April 15, 2011 - 50 Ways Retirees Can Cut Their Investment, Insurance, and Banking Costs - by Morningstar Investment Research
Morningstar analyst Russ Kinnel once astutely observed that most consumers know almost precisely how much they're paying for cable television each month. But ask them how much they're paying for mutual fund fees and you're bound to be greeted by a blank stare. The reason? Unlike with their cable provider, they're not writing checks to their investment managers to pay them for their services. Or to their banks. Instead, most of the fees that they pay come right out of their accounts, making it a lot harder to keep track of those costs, or to even give a hoot about them. But financial-services expenses, including those from insurance and credit card companies, can readily add up to be one of the biggest line items in any household budget. With that in mind, Morningstar director of personal finance Christine Benz offered some ideas--50 of them--for keeping your investment, insurance, credit card, and banking costs down.
Among the other topics we addressed this week:
* Profits Can't Stay High Forever. With corporate profitability near historic highs, it will be increasingly challenging for firms to keep margins at today's levels.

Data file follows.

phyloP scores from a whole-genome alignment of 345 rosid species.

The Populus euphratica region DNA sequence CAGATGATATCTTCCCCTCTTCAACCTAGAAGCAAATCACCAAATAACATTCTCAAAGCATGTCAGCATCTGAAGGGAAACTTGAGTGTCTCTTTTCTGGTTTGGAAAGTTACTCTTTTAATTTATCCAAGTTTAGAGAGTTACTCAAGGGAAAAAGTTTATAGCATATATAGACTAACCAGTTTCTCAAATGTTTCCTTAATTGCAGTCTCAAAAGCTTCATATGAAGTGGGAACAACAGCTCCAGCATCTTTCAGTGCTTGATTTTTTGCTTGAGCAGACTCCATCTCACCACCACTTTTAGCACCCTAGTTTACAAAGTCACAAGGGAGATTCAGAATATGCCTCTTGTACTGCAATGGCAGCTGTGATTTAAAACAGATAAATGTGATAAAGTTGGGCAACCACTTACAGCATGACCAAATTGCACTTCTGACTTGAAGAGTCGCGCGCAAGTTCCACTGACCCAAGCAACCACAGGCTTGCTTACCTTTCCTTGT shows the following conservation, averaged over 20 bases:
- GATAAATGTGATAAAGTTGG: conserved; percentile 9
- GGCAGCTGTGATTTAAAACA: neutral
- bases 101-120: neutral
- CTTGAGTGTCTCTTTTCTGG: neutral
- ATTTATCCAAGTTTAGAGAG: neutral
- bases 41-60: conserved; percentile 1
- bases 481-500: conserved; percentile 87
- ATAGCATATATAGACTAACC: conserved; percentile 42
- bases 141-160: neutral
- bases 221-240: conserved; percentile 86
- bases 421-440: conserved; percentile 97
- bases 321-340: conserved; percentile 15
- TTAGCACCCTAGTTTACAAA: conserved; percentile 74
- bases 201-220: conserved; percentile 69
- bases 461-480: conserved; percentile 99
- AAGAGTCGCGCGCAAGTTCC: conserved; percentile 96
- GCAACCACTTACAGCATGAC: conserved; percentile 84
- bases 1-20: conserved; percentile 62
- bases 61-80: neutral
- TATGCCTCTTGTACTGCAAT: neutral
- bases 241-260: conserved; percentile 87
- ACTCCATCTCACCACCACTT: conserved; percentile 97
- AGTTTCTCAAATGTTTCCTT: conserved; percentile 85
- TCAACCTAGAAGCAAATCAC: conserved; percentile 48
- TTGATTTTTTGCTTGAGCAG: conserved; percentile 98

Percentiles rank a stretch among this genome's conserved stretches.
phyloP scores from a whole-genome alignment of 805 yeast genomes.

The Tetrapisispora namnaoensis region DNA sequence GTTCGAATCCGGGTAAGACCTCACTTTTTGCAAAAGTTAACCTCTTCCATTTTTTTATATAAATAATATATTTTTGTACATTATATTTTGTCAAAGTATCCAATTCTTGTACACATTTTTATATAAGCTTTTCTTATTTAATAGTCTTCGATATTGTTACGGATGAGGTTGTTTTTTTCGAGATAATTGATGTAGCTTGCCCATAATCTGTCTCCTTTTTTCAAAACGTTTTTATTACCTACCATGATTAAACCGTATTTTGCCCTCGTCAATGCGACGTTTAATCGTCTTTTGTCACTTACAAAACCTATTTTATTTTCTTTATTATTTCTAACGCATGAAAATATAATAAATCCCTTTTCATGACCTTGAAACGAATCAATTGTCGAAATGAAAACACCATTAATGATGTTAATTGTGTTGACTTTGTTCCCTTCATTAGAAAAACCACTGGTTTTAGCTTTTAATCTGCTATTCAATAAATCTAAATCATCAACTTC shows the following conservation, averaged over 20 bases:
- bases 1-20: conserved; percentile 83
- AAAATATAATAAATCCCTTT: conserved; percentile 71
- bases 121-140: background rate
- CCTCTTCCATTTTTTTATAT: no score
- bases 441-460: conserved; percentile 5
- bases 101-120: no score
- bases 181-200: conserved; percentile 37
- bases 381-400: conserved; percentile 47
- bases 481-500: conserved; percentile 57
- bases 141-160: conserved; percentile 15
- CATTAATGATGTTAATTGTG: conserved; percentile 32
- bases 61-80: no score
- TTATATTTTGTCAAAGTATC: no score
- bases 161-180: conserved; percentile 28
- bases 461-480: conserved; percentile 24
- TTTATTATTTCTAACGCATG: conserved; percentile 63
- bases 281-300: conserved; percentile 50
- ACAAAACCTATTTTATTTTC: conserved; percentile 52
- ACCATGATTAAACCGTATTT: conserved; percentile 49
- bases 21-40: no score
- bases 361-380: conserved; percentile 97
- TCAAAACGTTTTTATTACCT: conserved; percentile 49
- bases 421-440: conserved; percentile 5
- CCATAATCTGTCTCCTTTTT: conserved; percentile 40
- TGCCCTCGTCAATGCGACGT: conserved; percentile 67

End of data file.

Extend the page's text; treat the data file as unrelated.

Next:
* As Oakmark Grows, Investors Loom Large. Oakmark's investing-centric corporate culture is solid, but lower fees would be welcome.
* Why American Funds Is Unlikely to Close a Fund. Size-induced large-cap focus could have benefits, though, especially these days.
* Large, Top-Performing Small-Cap Fund to Close. Plus, municipal finances draw congressional scrutiny, and more.
* Behind the Manager Changes at Three International Funds. At Janus, Oppenheimer, and Fidelity, new leaders enter at a tough time.
* Dividends, Buyouts, and PIKs, Oh My! Risky transactions in the corporate bond market are staging a comeback.
* Can a Stumbling Clipper Regain Its Stride? A close look at Morningstar's only 1-star Analyst Pick.
* Key Investment Themes for the Near Term. Needham's Chris Retzler discusses how he positions his portfolio based on general growth themes that are likely to occur (or already are occurring) in the near future.
* Spotlight on CEFs: Morgan Stanley China A Shares. This CEF invests in Chinese companies, traded on Chinese exchanges.